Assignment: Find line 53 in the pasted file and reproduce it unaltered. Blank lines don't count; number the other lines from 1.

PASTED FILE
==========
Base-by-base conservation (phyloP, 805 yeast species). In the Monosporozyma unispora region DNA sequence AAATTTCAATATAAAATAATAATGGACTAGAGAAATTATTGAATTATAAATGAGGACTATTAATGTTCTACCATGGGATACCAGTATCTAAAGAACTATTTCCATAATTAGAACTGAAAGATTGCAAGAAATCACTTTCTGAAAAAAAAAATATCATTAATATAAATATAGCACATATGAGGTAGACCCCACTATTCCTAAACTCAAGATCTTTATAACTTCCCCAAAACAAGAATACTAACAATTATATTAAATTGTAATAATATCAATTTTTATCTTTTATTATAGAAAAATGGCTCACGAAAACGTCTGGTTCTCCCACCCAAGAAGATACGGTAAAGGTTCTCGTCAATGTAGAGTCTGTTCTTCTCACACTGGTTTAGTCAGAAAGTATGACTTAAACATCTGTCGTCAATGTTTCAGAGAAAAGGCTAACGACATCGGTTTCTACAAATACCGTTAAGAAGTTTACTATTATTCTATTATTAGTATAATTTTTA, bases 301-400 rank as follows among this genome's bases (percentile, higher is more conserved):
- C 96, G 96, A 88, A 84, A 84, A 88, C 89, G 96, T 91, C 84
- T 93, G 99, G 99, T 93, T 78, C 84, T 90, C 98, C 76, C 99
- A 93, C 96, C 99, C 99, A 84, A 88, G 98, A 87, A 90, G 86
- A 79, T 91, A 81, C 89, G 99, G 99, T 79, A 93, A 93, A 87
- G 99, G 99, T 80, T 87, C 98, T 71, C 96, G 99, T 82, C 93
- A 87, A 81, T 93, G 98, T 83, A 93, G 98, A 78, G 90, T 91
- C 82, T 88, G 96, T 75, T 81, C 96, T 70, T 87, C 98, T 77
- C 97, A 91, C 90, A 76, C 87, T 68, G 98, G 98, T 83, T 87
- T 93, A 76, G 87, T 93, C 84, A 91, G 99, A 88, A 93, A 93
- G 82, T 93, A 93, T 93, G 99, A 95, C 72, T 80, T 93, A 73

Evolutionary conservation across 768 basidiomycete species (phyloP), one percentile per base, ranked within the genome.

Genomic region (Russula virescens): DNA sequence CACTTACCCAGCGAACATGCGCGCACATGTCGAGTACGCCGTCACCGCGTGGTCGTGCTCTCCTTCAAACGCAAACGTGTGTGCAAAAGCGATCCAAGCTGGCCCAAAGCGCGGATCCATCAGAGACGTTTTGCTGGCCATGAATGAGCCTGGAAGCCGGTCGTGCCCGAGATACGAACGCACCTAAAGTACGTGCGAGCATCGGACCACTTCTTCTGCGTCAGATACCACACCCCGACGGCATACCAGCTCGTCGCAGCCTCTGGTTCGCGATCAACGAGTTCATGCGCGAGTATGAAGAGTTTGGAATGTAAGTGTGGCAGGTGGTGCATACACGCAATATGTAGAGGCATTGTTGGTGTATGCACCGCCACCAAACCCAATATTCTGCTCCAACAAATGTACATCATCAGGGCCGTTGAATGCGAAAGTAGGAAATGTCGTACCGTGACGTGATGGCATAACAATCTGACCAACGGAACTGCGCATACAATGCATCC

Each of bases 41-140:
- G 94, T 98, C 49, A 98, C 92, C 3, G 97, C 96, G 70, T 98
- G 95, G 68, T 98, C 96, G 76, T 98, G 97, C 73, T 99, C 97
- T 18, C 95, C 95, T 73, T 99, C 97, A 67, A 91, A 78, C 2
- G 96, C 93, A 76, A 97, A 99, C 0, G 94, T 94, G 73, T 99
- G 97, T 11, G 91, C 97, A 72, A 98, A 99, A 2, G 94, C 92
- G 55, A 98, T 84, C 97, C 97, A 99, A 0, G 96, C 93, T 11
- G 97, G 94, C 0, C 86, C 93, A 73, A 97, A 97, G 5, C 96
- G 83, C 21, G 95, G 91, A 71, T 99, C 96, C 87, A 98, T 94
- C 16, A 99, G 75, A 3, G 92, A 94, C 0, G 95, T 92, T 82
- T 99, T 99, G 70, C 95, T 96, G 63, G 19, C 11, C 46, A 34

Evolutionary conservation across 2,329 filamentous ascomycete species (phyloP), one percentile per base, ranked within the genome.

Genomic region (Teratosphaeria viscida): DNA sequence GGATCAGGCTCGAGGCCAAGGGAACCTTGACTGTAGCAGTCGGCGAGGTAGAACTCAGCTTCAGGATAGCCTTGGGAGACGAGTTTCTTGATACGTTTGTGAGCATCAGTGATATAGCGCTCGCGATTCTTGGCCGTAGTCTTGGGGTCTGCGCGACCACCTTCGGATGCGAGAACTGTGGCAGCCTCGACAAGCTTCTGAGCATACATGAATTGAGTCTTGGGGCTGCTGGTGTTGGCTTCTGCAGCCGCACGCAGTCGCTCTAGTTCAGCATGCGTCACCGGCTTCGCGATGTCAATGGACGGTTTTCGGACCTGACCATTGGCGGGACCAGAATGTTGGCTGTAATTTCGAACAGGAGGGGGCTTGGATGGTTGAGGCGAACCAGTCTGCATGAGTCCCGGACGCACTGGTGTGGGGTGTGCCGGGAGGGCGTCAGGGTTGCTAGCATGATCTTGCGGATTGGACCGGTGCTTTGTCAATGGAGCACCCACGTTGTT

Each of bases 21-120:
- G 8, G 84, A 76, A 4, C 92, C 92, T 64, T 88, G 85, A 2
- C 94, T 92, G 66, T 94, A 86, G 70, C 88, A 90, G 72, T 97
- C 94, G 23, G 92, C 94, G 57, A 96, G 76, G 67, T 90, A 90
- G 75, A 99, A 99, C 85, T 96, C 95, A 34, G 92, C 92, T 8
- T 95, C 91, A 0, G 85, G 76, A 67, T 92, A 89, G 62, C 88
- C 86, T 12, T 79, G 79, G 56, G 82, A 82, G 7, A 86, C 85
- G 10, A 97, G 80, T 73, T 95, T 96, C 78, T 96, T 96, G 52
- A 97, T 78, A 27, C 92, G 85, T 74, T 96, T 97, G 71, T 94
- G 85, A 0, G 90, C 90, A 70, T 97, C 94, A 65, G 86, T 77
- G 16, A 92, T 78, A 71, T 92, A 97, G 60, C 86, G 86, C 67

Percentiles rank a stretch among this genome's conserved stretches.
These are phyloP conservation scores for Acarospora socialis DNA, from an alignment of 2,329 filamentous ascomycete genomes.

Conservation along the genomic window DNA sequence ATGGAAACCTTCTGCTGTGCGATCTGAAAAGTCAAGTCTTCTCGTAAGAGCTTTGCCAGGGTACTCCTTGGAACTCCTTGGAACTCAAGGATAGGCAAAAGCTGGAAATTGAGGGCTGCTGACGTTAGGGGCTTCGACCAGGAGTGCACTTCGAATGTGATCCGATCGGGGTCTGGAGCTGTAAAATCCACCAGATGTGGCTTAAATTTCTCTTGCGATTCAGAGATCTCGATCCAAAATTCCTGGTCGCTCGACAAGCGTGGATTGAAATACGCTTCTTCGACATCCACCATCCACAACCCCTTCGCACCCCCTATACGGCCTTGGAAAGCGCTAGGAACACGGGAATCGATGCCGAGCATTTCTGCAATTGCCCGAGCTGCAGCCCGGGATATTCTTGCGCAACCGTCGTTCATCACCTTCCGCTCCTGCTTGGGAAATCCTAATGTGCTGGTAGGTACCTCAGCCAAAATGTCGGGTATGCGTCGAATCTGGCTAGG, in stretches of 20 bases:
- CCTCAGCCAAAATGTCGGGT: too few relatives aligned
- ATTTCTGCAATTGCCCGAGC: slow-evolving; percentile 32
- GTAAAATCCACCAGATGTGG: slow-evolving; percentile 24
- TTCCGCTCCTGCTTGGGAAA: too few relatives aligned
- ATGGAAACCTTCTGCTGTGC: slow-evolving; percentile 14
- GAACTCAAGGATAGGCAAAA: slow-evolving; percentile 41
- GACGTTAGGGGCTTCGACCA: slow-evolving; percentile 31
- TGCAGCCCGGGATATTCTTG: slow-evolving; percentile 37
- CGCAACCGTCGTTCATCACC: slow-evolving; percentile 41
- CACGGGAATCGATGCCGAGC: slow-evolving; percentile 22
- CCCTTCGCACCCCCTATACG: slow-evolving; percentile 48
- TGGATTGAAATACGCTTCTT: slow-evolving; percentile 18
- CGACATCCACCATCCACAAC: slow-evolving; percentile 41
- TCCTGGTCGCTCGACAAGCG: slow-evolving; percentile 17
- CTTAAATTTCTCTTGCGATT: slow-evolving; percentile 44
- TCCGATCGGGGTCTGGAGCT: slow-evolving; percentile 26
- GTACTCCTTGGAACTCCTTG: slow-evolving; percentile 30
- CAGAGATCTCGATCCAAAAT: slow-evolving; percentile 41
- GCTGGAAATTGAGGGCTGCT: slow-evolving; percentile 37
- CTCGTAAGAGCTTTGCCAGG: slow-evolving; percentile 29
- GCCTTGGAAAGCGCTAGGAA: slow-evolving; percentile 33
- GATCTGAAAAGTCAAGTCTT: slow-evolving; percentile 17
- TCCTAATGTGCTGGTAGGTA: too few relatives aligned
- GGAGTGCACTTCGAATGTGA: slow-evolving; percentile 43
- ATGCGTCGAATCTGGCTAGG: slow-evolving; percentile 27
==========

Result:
- CGACATCCACCATCCACAAC: slow-evolving; percentile 41